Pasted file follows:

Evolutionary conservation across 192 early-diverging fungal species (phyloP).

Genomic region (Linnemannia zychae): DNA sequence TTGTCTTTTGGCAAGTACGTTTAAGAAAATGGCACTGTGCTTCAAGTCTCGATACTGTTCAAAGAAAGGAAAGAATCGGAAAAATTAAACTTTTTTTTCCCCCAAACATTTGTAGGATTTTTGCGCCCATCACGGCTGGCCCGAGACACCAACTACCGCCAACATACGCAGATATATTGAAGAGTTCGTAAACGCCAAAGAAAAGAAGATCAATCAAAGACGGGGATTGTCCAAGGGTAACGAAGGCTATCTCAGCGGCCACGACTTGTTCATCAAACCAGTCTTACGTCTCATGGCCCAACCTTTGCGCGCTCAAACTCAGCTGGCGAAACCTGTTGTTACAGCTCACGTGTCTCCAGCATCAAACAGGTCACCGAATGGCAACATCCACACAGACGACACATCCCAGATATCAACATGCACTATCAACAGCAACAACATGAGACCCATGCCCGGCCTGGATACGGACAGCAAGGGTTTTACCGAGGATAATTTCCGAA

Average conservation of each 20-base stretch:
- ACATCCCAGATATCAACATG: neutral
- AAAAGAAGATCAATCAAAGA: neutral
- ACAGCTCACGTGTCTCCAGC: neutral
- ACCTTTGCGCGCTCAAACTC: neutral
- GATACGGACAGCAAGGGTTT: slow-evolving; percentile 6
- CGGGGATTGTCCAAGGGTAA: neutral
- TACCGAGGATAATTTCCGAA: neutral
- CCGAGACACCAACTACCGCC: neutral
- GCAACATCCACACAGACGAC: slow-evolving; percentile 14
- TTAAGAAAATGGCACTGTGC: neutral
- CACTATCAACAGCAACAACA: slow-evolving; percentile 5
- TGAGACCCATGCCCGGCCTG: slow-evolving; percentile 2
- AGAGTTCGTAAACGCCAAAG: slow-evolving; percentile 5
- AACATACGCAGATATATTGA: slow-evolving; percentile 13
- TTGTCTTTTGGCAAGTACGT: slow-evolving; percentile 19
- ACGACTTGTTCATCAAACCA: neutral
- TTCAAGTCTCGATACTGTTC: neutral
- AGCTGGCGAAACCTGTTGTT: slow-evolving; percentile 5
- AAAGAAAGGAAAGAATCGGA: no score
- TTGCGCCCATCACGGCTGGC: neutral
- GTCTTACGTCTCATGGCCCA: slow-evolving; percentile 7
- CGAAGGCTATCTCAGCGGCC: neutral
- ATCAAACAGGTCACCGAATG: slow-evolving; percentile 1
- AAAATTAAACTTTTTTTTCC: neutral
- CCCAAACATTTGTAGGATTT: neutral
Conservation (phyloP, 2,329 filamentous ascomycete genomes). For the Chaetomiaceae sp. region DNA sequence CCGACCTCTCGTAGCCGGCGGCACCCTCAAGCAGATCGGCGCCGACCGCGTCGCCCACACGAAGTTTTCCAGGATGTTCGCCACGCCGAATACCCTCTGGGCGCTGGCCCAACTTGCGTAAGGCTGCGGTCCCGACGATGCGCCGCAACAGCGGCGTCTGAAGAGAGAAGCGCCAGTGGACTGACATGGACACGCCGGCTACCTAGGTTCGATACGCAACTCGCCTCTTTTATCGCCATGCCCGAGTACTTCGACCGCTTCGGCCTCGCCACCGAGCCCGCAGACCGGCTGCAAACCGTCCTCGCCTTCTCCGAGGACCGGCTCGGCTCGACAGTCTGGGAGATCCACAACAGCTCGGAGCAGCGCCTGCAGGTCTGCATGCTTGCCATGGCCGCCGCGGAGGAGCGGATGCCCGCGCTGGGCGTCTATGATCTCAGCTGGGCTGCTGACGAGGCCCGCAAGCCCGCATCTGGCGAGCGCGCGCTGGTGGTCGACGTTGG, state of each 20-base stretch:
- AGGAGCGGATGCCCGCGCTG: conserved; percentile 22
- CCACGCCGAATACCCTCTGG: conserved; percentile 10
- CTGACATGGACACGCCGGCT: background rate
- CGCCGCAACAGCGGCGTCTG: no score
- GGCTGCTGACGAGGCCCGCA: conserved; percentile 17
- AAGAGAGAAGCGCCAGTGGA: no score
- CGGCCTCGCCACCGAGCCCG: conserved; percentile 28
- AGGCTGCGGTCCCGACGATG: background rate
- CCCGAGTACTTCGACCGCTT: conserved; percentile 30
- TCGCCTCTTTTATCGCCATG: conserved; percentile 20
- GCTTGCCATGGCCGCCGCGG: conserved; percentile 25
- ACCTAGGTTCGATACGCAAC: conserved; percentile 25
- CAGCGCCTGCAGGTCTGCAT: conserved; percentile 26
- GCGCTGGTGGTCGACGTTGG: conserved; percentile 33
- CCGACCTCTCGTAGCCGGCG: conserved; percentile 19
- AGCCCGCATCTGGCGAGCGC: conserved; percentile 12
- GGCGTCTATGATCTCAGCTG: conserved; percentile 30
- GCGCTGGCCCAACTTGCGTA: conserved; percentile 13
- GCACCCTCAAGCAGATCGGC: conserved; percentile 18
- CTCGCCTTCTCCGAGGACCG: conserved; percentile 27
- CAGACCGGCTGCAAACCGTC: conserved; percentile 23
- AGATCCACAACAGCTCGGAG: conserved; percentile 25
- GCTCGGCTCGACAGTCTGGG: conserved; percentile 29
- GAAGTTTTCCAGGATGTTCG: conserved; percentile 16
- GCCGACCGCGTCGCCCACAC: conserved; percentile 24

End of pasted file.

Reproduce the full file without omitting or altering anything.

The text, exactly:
Evolutionary conservation across 192 early-diverging fungal species (phyloP).

Genomic region (Linnemannia zychae): DNA sequence TTGTCTTTTGGCAAGTACGTTTAAGAAAATGGCACTGTGCTTCAAGTCTCGATACTGTTCAAAGAAAGGAAAGAATCGGAAAAATTAAACTTTTTTTTCCCCCAAACATTTGTAGGATTTTTGCGCCCATCACGGCTGGCCCGAGACACCAACTACCGCCAACATACGCAGATATATTGAAGAGTTCGTAAACGCCAAAGAAAAGAAGATCAATCAAAGACGGGGATTGTCCAAGGGTAACGAAGGCTATCTCAGCGGCCACGACTTGTTCATCAAACCAGTCTTACGTCTCATGGCCCAACCTTTGCGCGCTCAAACTCAGCTGGCGAAACCTGTTGTTACAGCTCACGTGTCTCCAGCATCAAACAGGTCACCGAATGGCAACATCCACACAGACGACACATCCCAGATATCAACATGCACTATCAACAGCAACAACATGAGACCCATGCCCGGCCTGGATACGGACAGCAAGGGTTTTACCGAGGATAATTTCCGAA

Average conservation of each 20-base stretch:
- ACATCCCAGATATCAACATG: neutral
- AAAAGAAGATCAATCAAAGA: neutral
- ACAGCTCACGTGTCTCCAGC: neutral
- ACCTTTGCGCGCTCAAACTC: neutral
- GATACGGACAGCAAGGGTTT: slow-evolving; percentile 6
- CGGGGATTGTCCAAGGGTAA: neutral
- TACCGAGGATAATTTCCGAA: neutral
- CCGAGACACCAACTACCGCC: neutral
- GCAACATCCACACAGACGAC: slow-evolving; percentile 14
- TTAAGAAAATGGCACTGTGC: neutral
- CACTATCAACAGCAACAACA: slow-evolving; percentile 5
- TGAGACCCATGCCCGGCCTG: slow-evolving; percentile 2
- AGAGTTCGTAAACGCCAAAG: slow-evolving; percentile 5
- AACATACGCAGATATATTGA: slow-evolving; percentile 13
- TTGTCTTTTGGCAAGTACGT: slow-evolving; percentile 19
- ACGACTTGTTCATCAAACCA: neutral
- TTCAAGTCTCGATACTGTTC: neutral
- AGCTGGCGAAACCTGTTGTT: slow-evolving; percentile 5
- AAAGAAAGGAAAGAATCGGA: no score
- TTGCGCCCATCACGGCTGGC: neutral
- GTCTTACGTCTCATGGCCCA: slow-evolving; percentile 7
- CGAAGGCTATCTCAGCGGCC: neutral
- ATCAAACAGGTCACCGAATG: slow-evolving; percentile 1
- AAAATTAAACTTTTTTTTCC: neutral
- CCCAAACATTTGTAGGATTT: neutral
Conservation (phyloP, 2,329 filamentous ascomycete genomes). For the Chaetomiaceae sp. region DNA sequence CCGACCTCTCGTAGCCGGCGGCACCCTCAAGCAGATCGGCGCCGACCGCGTCGCCCACACGAAGTTTTCCAGGATGTTCGCCACGCCGAATACCCTCTGGGCGCTGGCCCAACTTGCGTAAGGCTGCGGTCCCGACGATGCGCCGCAACAGCGGCGTCTGAAGAGAGAAGCGCCAGTGGACTGACATGGACACGCCGGCTACCTAGGTTCGATACGCAACTCGCCTCTTTTATCGCCATGCCCGAGTACTTCGACCGCTTCGGCCTCGCCACCGAGCCCGCAGACCGGCTGCAAACCGTCCTCGCCTTCTCCGAGGACCGGCTCGGCTCGACAGTCTGGGAGATCCACAACAGCTCGGAGCAGCGCCTGCAGGTCTGCATGCTTGCCATGGCCGCCGCGGAGGAGCGGATGCCCGCGCTGGGCGTCTATGATCTCAGCTGGGCTGCTGACGAGGCCCGCAAGCCCGCATCTGGCGAGCGCGCGCTGGTGGTCGACGTTGG, state of each 20-base stretch:
- AGGAGCGGATGCCCGCGCTG: conserved; percentile 22
- CCACGCCGAATACCCTCTGG: conserved; percentile 10
- CTGACATGGACACGCCGGCT: background rate
- CGCCGCAACAGCGGCGTCTG: no score
- GGCTGCTGACGAGGCCCGCA: conserved; percentile 17
- AAGAGAGAAGCGCCAGTGGA: no score
- CGGCCTCGCCACCGAGCCCG: conserved; percentile 28
- AGGCTGCGGTCCCGACGATG: background rate
- CCCGAGTACTTCGACCGCTT: conserved; percentile 30
- TCGCCTCTTTTATCGCCATG: conserved; percentile 20
- GCTTGCCATGGCCGCCGCGG: conserved; percentile 25
- ACCTAGGTTCGATACGCAAC: conserved; percentile 25
- CAGCGCCTGCAGGTCTGCAT: conserved; percentile 26
- GCGCTGGTGGTCGACGTTGG: conserved; percentile 33
- CCGACCTCTCGTAGCCGGCG: conserved; percentile 19
- AGCCCGCATCTGGCGAGCGC: conserved; percentile 12
- GGCGTCTATGATCTCAGCTG: conserved; percentile 30
- GCGCTGGCCCAACTTGCGTA: conserved; percentile 13
- GCACCCTCAAGCAGATCGGC: conserved; percentile 18
- CTCGCCTTCTCCGAGGACCG: conserved; percentile 27
- CAGACCGGCTGCAAACCGTC: conserved; percentile 23
- AGATCCACAACAGCTCGGAG: conserved; percentile 25
- GCTCGGCTCGACAGTCTGGG: conserved; percentile 29
- GAAGTTTTCCAGGATGTTCG: conserved; percentile 16
- GCCGACCGCGTCGCCCACAC: conserved; percentile 24